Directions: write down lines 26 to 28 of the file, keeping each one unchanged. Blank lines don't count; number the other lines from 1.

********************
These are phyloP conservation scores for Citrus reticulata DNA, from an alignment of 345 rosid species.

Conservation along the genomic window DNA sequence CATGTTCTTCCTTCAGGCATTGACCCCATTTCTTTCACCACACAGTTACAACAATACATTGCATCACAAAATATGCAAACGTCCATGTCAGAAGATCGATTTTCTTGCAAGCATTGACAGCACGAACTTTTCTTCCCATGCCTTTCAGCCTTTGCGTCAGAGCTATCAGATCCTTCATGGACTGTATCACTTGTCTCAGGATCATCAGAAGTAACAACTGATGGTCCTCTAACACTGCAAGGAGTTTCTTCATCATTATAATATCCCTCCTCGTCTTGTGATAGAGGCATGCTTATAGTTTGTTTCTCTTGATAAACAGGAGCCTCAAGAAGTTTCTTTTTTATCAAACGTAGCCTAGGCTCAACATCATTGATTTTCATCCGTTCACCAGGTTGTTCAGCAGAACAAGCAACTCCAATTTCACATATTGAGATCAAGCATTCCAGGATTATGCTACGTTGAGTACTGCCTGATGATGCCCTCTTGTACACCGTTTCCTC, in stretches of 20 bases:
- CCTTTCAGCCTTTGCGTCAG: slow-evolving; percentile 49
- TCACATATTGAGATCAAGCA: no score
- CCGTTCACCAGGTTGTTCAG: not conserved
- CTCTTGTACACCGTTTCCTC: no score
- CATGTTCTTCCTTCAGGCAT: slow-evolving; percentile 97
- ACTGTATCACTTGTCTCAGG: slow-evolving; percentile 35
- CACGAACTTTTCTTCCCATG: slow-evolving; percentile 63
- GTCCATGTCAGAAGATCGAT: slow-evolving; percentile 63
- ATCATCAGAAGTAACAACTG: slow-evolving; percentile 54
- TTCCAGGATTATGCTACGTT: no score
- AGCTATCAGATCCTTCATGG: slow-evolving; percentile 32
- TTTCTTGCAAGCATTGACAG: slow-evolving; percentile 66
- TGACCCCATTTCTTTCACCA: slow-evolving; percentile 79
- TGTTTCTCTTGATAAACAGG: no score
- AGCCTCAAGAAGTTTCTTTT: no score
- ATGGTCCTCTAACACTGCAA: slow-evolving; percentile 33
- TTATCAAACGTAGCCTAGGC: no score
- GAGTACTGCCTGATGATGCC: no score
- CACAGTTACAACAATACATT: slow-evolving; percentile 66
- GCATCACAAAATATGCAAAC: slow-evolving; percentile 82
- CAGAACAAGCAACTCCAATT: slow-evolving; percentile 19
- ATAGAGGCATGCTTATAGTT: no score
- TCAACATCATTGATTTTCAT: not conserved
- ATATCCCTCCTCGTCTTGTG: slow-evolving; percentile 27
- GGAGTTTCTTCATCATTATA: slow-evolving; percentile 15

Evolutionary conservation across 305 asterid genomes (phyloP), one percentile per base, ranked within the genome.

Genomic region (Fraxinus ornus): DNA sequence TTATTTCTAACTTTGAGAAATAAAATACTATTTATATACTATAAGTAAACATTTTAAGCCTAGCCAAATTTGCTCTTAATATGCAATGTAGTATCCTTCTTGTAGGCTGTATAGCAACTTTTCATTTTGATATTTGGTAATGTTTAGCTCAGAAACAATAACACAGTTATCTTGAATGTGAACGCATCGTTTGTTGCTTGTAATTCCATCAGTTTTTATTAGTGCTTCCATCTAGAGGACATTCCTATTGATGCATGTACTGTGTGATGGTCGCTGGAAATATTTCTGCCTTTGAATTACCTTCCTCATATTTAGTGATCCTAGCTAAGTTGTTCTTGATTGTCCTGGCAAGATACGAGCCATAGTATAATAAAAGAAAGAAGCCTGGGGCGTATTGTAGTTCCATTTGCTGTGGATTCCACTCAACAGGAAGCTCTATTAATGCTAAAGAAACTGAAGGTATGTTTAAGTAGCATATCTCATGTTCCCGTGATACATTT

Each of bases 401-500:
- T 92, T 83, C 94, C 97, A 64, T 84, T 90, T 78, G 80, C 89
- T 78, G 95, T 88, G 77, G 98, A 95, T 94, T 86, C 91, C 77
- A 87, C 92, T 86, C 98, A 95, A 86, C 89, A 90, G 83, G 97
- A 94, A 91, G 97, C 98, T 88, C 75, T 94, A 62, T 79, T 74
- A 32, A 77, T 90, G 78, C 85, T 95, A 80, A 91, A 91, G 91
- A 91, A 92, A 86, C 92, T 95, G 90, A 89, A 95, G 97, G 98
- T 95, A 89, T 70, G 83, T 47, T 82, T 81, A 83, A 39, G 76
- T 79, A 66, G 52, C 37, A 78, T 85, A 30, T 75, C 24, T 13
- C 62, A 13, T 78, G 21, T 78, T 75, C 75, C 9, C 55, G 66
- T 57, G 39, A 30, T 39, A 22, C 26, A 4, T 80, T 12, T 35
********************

- ATATCCCTCCTCGTCTTGTG: slow-evolving; percentile 27
- GGAGTTTCTTCATCATTATA: slow-evolving; percentile 15

Evolutionary conservation across 305 asterid genomes (phyloP), one percentile per base, ranked within the genome.